Numbers 10:29
(29) Hobab, the son of Raguel the Midianite, Moses' father in law.--Raguel is the same as Reuel (Exodus 2:18), and the orthography should be the same in all places. Reuel is commonly supposed to be identical with Jether (Exodus 4:18), or Jethro (Exodus 3:1), who is frequently described as the hothen (in the Authorised Version, "father-in-law") of Moses (Numbers 18:2; Numbers 18:5-6, &c.). But, according to the ordinary rules of Hebrew syntax, Hobab, not Jethro, is here spoken of as the hothen of Moses; and in Judges 4:11 he is expressly so called. Inasmuch, however, as the cognate noun hathan is used to designate any near relation by marriage--as, e.g., the sons-in-law of Lot (Genesis 19:14)--the word hothen may here and in Judges 4:11 be rendered brother-in-law. Some, however, think that Hobab, whether identical with Jethro or not, was the son of Reuel, and that Zipporah was the daughter of Hobab. But when it is remembered that more than forty years had elapsed since Moses left the land of Egypt and came into that of Midian, and that he was now upwards of eighty years of age, it is much more probable that he should seek the aid of a guide through the wilderness amongst those of the same generation with Zipporah than amongst those of a generation above her. Whether Hobab accompanied Jethro on the occasion of the visit to Moses which is recorded in Exodus 18, whilst the Israelites were encamped at Sinai, and remained with them after Jethro's departure (Numbers 10:27), or whether the Israelites had already commenced their journey (compare the words of Moses, "We are journeying," or, setting forward, with the concluding words of Numbers 10:28, and they set forward, and were at this time passing through the territory in which Hobab, as the chief of a nomad tribe, was living, cannot positively be determined.

We are journeying unto the place . . . --These words imply a strong faith in God's promise on the part of Moses, and a desire, not indeed altogether devoid of reference to mutual advantages, that those with whom he was connected by ties of earthly relationship should be partakers with himself and his people in the peculiar blessings which were promised to the chosen people of God. In any case, the invitation of Moses, when viewed as the mouthpiece of the Jewish Church, may be regarded in the light of an instructive lesson to the Church of Christ in all ages. It is alike the duty and the privilege of all who have heard and obeyed the Gospel invitation themselves to become the instruments of its communication to others. "The Spirit and the bride say, Come. And let him that heareth say, Come" (Revelation 22:17).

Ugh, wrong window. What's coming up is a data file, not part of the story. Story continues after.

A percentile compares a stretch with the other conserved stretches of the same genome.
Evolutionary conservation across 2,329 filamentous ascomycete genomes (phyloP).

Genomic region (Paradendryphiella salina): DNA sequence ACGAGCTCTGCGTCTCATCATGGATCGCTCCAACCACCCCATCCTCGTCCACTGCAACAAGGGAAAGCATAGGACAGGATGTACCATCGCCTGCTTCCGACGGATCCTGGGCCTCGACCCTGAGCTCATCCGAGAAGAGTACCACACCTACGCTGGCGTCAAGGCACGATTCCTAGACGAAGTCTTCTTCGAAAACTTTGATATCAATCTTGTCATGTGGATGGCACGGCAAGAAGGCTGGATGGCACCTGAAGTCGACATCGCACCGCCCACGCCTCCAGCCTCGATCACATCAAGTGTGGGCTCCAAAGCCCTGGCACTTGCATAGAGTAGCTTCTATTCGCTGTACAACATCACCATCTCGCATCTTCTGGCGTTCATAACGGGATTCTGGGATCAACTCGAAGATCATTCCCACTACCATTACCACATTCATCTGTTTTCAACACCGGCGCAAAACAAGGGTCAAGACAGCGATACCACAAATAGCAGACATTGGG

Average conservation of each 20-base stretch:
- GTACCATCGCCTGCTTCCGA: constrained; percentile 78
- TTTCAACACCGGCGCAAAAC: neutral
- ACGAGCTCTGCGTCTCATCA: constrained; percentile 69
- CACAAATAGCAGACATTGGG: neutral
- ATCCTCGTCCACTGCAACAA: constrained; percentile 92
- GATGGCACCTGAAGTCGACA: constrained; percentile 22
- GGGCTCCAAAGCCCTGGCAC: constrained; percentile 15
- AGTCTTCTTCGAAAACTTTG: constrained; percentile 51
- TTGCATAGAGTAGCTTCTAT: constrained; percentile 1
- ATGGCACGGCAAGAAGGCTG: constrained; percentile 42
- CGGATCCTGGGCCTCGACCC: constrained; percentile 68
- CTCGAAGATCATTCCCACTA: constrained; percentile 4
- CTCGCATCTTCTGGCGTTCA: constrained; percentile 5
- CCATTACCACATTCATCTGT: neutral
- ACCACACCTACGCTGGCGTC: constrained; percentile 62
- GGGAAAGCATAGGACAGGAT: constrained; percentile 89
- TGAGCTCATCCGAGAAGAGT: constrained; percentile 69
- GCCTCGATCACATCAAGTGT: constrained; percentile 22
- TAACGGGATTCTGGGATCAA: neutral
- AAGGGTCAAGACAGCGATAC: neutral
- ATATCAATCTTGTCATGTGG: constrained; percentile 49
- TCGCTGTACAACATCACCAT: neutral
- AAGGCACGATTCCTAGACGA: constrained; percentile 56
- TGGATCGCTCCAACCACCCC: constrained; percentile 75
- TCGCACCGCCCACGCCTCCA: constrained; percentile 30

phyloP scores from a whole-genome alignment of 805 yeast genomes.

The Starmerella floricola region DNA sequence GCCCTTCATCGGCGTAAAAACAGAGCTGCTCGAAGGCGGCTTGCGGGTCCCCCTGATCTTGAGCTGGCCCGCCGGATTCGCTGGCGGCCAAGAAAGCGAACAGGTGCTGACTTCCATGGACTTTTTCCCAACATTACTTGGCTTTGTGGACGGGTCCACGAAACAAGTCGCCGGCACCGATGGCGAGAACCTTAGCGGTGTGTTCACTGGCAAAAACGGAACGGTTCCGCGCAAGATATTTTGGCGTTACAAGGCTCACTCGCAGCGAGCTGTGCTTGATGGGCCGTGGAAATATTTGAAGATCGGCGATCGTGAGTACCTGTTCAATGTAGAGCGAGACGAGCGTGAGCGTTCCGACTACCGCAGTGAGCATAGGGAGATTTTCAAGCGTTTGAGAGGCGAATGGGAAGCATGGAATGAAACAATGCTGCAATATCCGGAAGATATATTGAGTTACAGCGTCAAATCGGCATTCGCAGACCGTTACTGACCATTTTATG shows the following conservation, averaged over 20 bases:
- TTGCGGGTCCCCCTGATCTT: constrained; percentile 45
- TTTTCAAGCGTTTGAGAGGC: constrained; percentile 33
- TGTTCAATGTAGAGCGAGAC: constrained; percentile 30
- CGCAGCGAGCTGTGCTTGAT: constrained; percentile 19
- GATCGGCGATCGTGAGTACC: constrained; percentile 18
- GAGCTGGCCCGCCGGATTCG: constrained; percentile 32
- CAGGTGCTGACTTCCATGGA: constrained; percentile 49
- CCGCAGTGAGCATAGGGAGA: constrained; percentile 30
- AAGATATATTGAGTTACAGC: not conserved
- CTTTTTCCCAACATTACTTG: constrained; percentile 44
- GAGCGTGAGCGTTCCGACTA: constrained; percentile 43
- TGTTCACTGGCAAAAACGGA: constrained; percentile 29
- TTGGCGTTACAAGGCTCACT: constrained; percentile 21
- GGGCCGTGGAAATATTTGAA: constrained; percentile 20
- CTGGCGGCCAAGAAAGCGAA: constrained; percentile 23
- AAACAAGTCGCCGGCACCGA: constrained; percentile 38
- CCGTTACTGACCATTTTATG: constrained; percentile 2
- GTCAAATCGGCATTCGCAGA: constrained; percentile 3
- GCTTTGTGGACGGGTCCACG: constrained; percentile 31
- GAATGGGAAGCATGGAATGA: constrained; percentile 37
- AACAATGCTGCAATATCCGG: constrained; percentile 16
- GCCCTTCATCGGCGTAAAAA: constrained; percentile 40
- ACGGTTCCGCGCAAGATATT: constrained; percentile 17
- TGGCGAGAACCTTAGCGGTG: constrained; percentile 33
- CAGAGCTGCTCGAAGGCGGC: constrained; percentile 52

Verse 29. - Hobab, the sou of Raguel (or rather Reuel, of which Raguel is simply the Septuagint and Vulgate variation), Moses' father-in-law. It is not quite certain who this "Hobab" was. The name occurs only here and in Judges 4:11. The older opinion, followed by the A.V., identified Hobab with Jethro, and Jethro with Reuel the "priest of Midian," and father of Zipporah, Moses' wife. It is, of course, no real objection to this opinion that Hobab is here called the "son of Reuel;" for the name may quite well have been an hereditary one, like Abimelech and so many others. Nor need the multiplicity of names given to one individual astonish us, for it is of frequent occurrence in the Old Testament, and not infrequent in the New. The father-in-law of Moses was a priest, holding (probably by right of birth) the patriarchal dignity of tribal priest, as Job did on a smaller, and Melchizedec on a larger, scale. He may very well, therefore, have had one or more "official" names in addition to his personal name. If this is accepted, then it may serve as one instance amongst many to remind us how extremely careless the inspired writers are about names - "careless" not in the sense of not caring whether they are right or wrong, but in the sense of not betraying and not feeling the least anxiety to avoid the appearance and suspicion of inaccuracy. Even in the lists of the twelve apostles we arc forced to believe that "Judas the brother of James" is the same person as "Lebbaeus" and "Thaddaeus;" and it is a matter of endless discussion whether or no "Bartholomew" was the same as "Nathanael." On the face of it Scripture proclaims that it uses no arts, that it takes no pains to preserve an appearance of accuracy - that appearance which is so easily simulated for the purposes of falsehood. Holy Scripture may therefore fairly claim to be read without that captiousness, without that demand for minute carefulness and obvious consistency, which we rightly apply to one of our own histories. The modern historian avowedly tells his story as a witness does in the presence of a hostile counsel; the sacred historian tells his as a man does to the children round his knee. Surely such an obvious fact should disarm a good deal of the petty criticism which carps at the sacred narrative. Many, however, will think that the balance of probability is against the older opinion. It is certain that the word translated "father-in-law" has no such definiteness either in the Hebrew or in the Septuagint. It means simply a "marriage relation," and is even used by Zipporah of Moses himself (Exodus 4:25, 26 - Hebrew. The Septuagint avoids the word). It is just as likely to mean "brother-in-law" when applied to Hobab. As Moses was already eighty years old when Jethro is first mentioned (Exodus 3:1), it may seem probable that his father-in-law was by that time dead, and succeeded in his priestly office by his eldest son. In that case Hobab would be a younger son of Reuel, and as such free to leave the home of his ancestors and to join himself to his sister's people.